Colorado Rockies in the Nippon Professional Baseball League

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I don’t know if you heard, but MLB’s usual spring start has stalled a bit.

Yes, amid the ongoing lockout, one wonders what is the best way to get hold of baseball in the meantime. College ball is an option and the minor leagues are largely untouched, but what about a third option? What if we do what some ex-pro ballplayers do and look abroad?

Japan’s Nippon professional baseball has a long history of the game since its inception in the 1950s and has produced a whole host of great talent (both from Japan and abroad). This list includes several former Rockies, so let’s look back at a few and see how they fared during their time in cherry blossom country.

Tyler Chatwood

Photo by Matthew Stockman/Getty Images

The newest import on our list, Chatwood spent six seasons in height, with conflicting results noted as one of the main anchors of the Rockies rotation. After spending some time with the BoysBlue Jays and Giants, “Chatty” will join former MLB stars Freddy Galvis and Colin Rea Member of the Fukuoka SoftBank Hawkswho won Japan series (NPB Championship Series) six of the last eight seasons. Its success is yet to be seen, and adapting to the various differences between MLB and NPB (such as the size of the ball used) will decide how he fares in his new league.

Matt Carasiti

Los Angeles Dodgers vs Colorado Rockies – Game Two

Photo by Justin Edmonds/Getty Images

Carasiti was Designed by the Rockies in 2012 and kicked out of the bullpen in 2016, Posting a nasty 9.19 ERA in his 15th 23. He made a career 25 13 innings in the major leagues and after spending time in the Rockies and Cubs minor league systems (in which he was much better than in his major league days), the right-hander signed with the Tokyo Yakult Swallows Late 2017. Carasiti has done a solid job in his only season in Japan, playing in 32 games and posting a 7-3 record with three saves along with a 4.18 ERA and 73 Ks in his 94 23 innings of work.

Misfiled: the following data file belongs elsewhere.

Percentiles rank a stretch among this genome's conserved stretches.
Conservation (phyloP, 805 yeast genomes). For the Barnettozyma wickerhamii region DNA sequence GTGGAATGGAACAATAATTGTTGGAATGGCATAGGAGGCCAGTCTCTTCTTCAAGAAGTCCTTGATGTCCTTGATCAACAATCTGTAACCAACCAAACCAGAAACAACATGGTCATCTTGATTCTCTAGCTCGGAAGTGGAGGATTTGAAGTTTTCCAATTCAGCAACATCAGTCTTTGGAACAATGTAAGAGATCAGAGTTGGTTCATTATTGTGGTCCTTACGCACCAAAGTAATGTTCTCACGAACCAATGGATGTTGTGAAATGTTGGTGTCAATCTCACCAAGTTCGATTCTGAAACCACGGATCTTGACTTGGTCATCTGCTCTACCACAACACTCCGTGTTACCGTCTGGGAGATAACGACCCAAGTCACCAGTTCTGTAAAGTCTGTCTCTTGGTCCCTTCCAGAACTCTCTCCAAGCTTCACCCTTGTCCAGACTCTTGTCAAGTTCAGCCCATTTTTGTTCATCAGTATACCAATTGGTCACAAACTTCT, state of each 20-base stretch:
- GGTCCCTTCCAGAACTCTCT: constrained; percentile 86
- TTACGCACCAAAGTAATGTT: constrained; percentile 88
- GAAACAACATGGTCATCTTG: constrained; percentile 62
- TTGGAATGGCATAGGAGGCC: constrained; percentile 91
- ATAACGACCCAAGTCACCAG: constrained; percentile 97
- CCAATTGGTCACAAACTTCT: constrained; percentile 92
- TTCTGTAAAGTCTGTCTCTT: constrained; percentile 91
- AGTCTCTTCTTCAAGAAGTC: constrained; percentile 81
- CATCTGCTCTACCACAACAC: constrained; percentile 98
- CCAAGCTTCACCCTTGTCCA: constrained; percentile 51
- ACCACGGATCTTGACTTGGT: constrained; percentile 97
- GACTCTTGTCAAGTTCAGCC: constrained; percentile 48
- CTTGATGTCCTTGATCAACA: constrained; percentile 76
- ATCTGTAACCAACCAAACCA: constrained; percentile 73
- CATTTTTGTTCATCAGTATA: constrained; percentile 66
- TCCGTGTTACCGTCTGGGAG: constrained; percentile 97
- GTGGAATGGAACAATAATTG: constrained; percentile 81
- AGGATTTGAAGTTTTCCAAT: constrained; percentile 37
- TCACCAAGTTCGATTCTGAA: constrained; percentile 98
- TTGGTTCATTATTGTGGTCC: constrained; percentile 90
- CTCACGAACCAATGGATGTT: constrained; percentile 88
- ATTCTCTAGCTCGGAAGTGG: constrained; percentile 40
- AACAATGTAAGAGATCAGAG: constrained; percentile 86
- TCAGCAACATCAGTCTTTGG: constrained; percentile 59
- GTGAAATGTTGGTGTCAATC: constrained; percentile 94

Carasiti would end up returning to MLB like him currently signed with the Giants in a minor league deal.

Willin Rosario

Los Angeles Dodgers versus Colorado Rockies

Photo by Justin Edmonds/Getty Images

Who hasn’t loved the Baby Bull? Rosario was once the hard-hitting catcher of the future and his 2012 rookie season is still considered one of the best in recent memory. Fourth in Rookie of the Year votinghe led all catchers in MLB with 28 home runs and despite a lackluster defense, he appeared poised to become a breakthrough star for Colorado.

Obviously, things didn’t quite go that way, and Rosario was out of MLB in 2016. after a short stint with the Hanwha Eagles from the Korean Baseball Organization, the Dominican-born catcher signed one One-year contract with the Hanshin Tigers in 2017. In his 75 games, Rosario averaged a .242 with eight home runs. This one year would be in Japan as he would be traveling back to the US for a year Minor league contract with the Minnesota Twinsthen to Pericos de Puebla of the Mexican Leagueand is now ready to join Uni-President Lions of the Chinese Professional Baseball League. What a global adventure!

Ryan Spilborghs

2021 T-Mobile Home Run Derby

I’d bet there are few Rockies fans who don’t appreciate Spilly very much. He also played in Japan after his time in MLB was over as he Signed with the Seibu Lions in 2012. He hit .284 the following season along with eight home runs and 38 RBI to go.

Spilborghs likes to look back about his time abroad and often quotes stories from his time in Japan in his broadcasts. Although he wasn’t there very long, it’s always interesting to hear Spilly talk about his time in Japan.

Matt Murton

Colorado Rockies versus Detroit Tigers

Photo by Mark Cunningham/MLB Photos via Getty Images

Do you remember Matt Murton? It’s okay if you don’t — he only played one season with the Rockies in 2009 and had mediocre success hitting .250/.304/.404 in his 29 games. After being released by Colorado (to make room for Ryan Spilborghs!), he was signed by NPB’s Hanshin Tigers. How did he fare with Hanshin? Well all he did was go and break Ichiro Suzuki’s single-season hits record.

Now it’s true that Murton had more opportunities to do so – Ichiro had set the record in 1994 when NPB seasons consisted of 130 games, while the current roster includes 146 – but the record remains unchanged. And that was only his first season when he finished his stay abroad over 1000 hits and an average of 0.310. Here’s a cool clip of a walk-off home run he hit as part of the Tigers:

With such a rich history, it’s no wonder so many players go to Japan to hone and hone their skills. While we wait for MLB to get its acts together, don’t forget to consider NPB as an alternative if Her season begins later this month. You may see some names you know!

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